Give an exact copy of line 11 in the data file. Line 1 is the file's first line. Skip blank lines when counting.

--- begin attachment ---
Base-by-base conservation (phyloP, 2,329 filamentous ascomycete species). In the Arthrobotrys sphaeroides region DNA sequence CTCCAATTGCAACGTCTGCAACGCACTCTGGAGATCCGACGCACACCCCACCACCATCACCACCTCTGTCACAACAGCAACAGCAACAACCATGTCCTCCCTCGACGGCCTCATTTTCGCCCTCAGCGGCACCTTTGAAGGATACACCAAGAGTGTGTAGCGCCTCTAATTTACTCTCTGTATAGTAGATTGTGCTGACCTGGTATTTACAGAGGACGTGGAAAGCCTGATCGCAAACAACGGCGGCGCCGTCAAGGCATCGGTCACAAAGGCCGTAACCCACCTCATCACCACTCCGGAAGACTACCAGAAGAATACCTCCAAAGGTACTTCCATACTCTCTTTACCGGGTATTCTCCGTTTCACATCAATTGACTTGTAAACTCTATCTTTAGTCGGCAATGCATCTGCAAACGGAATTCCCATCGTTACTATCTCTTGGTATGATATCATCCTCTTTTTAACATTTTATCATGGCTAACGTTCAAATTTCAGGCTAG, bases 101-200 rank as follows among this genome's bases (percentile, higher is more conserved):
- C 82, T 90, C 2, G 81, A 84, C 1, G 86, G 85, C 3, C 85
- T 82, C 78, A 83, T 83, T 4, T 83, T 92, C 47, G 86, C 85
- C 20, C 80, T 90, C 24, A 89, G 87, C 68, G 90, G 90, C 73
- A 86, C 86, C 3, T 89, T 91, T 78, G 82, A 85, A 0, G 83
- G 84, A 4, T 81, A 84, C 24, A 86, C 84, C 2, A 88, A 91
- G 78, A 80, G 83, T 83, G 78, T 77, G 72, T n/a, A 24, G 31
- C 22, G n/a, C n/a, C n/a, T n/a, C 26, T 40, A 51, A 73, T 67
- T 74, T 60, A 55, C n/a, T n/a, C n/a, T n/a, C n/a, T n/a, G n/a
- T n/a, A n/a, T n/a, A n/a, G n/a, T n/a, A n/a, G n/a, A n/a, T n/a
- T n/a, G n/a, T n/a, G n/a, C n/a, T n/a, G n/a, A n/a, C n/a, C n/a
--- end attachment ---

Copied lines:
- T n/a, G n/a, T n/a, G n/a, C n/a, T n/a, G n/a, A n/a, C n/a, C n/a